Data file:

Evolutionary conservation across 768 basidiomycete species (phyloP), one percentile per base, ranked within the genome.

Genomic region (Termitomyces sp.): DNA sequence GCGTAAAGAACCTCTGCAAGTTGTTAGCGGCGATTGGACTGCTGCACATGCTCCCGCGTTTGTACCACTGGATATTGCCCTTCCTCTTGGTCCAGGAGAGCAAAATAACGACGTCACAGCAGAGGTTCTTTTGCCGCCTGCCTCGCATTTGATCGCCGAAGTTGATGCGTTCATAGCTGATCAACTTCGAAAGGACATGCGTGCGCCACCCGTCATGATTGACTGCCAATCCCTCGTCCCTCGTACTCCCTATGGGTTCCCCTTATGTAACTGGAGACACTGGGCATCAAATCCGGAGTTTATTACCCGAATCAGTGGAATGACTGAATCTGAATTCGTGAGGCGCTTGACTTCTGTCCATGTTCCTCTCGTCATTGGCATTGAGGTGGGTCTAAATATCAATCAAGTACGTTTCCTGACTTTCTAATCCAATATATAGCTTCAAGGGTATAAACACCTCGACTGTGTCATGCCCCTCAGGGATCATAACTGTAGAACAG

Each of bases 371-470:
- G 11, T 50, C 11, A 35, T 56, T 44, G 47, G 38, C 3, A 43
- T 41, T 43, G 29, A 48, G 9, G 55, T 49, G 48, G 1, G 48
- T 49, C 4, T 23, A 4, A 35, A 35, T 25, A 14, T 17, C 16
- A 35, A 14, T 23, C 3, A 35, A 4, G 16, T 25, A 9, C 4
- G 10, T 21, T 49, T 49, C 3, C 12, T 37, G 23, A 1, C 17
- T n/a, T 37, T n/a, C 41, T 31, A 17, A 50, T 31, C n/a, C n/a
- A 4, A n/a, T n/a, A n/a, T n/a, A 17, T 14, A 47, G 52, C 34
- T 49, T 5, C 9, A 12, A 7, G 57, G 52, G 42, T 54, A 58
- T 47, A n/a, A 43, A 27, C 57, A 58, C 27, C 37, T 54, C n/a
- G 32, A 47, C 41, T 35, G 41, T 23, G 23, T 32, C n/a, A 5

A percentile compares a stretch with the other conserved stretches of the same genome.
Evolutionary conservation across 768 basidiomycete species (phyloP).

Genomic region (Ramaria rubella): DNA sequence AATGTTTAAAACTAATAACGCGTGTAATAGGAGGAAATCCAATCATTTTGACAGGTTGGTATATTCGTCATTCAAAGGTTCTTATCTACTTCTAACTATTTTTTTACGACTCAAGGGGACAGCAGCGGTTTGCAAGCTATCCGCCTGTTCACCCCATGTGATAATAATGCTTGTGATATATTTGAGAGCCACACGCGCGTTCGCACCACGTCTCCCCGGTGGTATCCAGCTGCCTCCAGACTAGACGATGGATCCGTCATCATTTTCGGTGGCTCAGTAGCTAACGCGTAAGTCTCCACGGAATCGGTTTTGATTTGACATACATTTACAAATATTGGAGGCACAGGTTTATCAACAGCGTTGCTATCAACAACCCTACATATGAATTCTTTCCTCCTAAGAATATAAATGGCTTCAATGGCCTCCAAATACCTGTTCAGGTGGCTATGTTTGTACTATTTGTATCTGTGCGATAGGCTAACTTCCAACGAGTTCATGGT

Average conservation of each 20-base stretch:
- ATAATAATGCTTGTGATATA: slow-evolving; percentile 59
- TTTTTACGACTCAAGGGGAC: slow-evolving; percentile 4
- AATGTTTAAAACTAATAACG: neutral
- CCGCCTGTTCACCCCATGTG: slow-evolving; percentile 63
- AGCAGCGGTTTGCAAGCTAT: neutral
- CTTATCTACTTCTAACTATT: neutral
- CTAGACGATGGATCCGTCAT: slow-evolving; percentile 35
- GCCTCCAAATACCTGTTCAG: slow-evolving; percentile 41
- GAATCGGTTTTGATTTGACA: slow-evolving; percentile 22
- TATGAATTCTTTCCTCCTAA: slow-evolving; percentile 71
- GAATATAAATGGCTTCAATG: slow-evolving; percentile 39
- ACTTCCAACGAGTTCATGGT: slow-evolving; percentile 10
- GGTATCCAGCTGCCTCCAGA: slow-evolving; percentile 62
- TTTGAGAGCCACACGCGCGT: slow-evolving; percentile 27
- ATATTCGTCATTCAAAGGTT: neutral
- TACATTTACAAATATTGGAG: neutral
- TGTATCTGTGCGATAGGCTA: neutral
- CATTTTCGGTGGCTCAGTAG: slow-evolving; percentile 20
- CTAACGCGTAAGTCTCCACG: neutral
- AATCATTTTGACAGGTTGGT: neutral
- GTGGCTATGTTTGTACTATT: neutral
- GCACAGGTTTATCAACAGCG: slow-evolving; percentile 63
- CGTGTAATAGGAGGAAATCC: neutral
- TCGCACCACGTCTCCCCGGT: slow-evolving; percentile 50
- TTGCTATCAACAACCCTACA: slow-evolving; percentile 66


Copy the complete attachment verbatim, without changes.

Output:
Evolutionary conservation across 768 basidiomycete species (phyloP), one percentile per base, ranked within the genome.

Genomic region (Termitomyces sp.): DNA sequence GCGTAAAGAACCTCTGCAAGTTGTTAGCGGCGATTGGACTGCTGCACATGCTCCCGCGTTTGTACCACTGGATATTGCCCTTCCTCTTGGTCCAGGAGAGCAAAATAACGACGTCACAGCAGAGGTTCTTTTGCCGCCTGCCTCGCATTTGATCGCCGAAGTTGATGCGTTCATAGCTGATCAACTTCGAAAGGACATGCGTGCGCCACCCGTCATGATTGACTGCCAATCCCTCGTCCCTCGTACTCCCTATGGGTTCCCCTTATGTAACTGGAGACACTGGGCATCAAATCCGGAGTTTATTACCCGAATCAGTGGAATGACTGAATCTGAATTCGTGAGGCGCTTGACTTCTGTCCATGTTCCTCTCGTCATTGGCATTGAGGTGGGTCTAAATATCAATCAAGTACGTTTCCTGACTTTCTAATCCAATATATAGCTTCAAGGGTATAAACACCTCGACTGTGTCATGCCCCTCAGGGATCATAACTGTAGAACAG

Each of bases 371-470:
- G 11, T 50, C 11, A 35, T 56, T 44, G 47, G 38, C 3, A 43
- T 41, T 43, G 29, A 48, G 9, G 55, T 49, G 48, G 1, G 48
- T 49, C 4, T 23, A 4, A 35, A 35, T 25, A 14, T 17, C 16
- A 35, A 14, T 23, C 3, A 35, A 4, G 16, T 25, A 9, C 4
- G 10, T 21, T 49, T 49, C 3, C 12, T 37, G 23, A 1, C 17
- T n/a, T 37, T n/a, C 41, T 31, A 17, A 50, T 31, C n/a, C n/a
- A 4, A n/a, T n/a, A n/a, T n/a, A 17, T 14, A 47, G 52, C 34
- T 49, T 5, C 9, A 12, A 7, G 57, G 52, G 42, T 54, A 58
- T 47, A n/a, A 43, A 27, C 57, A 58, C 27, C 37, T 54, C n/a
- G 32, A 47, C 41, T 35, G 41, T 23, G 23, T 32, C n/a, A 5

A percentile compares a stretch with the other conserved stretches of the same genome.
Evolutionary conservation across 768 basidiomycete species (phyloP).

Genomic region (Ramaria rubella): DNA sequence AATGTTTAAAACTAATAACGCGTGTAATAGGAGGAAATCCAATCATTTTGACAGGTTGGTATATTCGTCATTCAAAGGTTCTTATCTACTTCTAACTATTTTTTTACGACTCAAGGGGACAGCAGCGGTTTGCAAGCTATCCGCCTGTTCACCCCATGTGATAATAATGCTTGTGATATATTTGAGAGCCACACGCGCGTTCGCACCACGTCTCCCCGGTGGTATCCAGCTGCCTCCAGACTAGACGATGGATCCGTCATCATTTTCGGTGGCTCAGTAGCTAACGCGTAAGTCTCCACGGAATCGGTTTTGATTTGACATACATTTACAAATATTGGAGGCACAGGTTTATCAACAGCGTTGCTATCAACAACCCTACATATGAATTCTTTCCTCCTAAGAATATAAATGGCTTCAATGGCCTCCAAATACCTGTTCAGGTGGCTATGTTTGTACTATTTGTATCTGTGCGATAGGCTAACTTCCAACGAGTTCATGGT

Average conservation of each 20-base stretch:
- ATAATAATGCTTGTGATATA: slow-evolving; percentile 59
- TTTTTACGACTCAAGGGGAC: slow-evolving; percentile 4
- AATGTTTAAAACTAATAACG: neutral
- CCGCCTGTTCACCCCATGTG: slow-evolving; percentile 63
- AGCAGCGGTTTGCAAGCTAT: neutral
- CTTATCTACTTCTAACTATT: neutral
- CTAGACGATGGATCCGTCAT: slow-evolving; percentile 35
- GCCTCCAAATACCTGTTCAG: slow-evolving; percentile 41
- GAATCGGTTTTGATTTGACA: slow-evolving; percentile 22
- TATGAATTCTTTCCTCCTAA: slow-evolving; percentile 71
- GAATATAAATGGCTTCAATG: slow-evolving; percentile 39
- ACTTCCAACGAGTTCATGGT: slow-evolving; percentile 10
- GGTATCCAGCTGCCTCCAGA: slow-evolving; percentile 62
- TTTGAGAGCCACACGCGCGT: slow-evolving; percentile 27
- ATATTCGTCATTCAAAGGTT: neutral
- TACATTTACAAATATTGGAG: neutral
- TGTATCTGTGCGATAGGCTA: neutral
- CATTTTCGGTGGCTCAGTAG: slow-evolving; percentile 20
- CTAACGCGTAAGTCTCCACG: neutral
- AATCATTTTGACAGGTTGGT: neutral
- GTGGCTATGTTTGTACTATT: neutral
- GCACAGGTTTATCAACAGCG: slow-evolving; percentile 63
- CGTGTAATAGGAGGAAATCC: neutral
- TCGCACCACGTCTCCCCGGT: slow-evolving; percentile 50
- TTGCTATCAACAACCCTACA: slow-evolving; percentile 66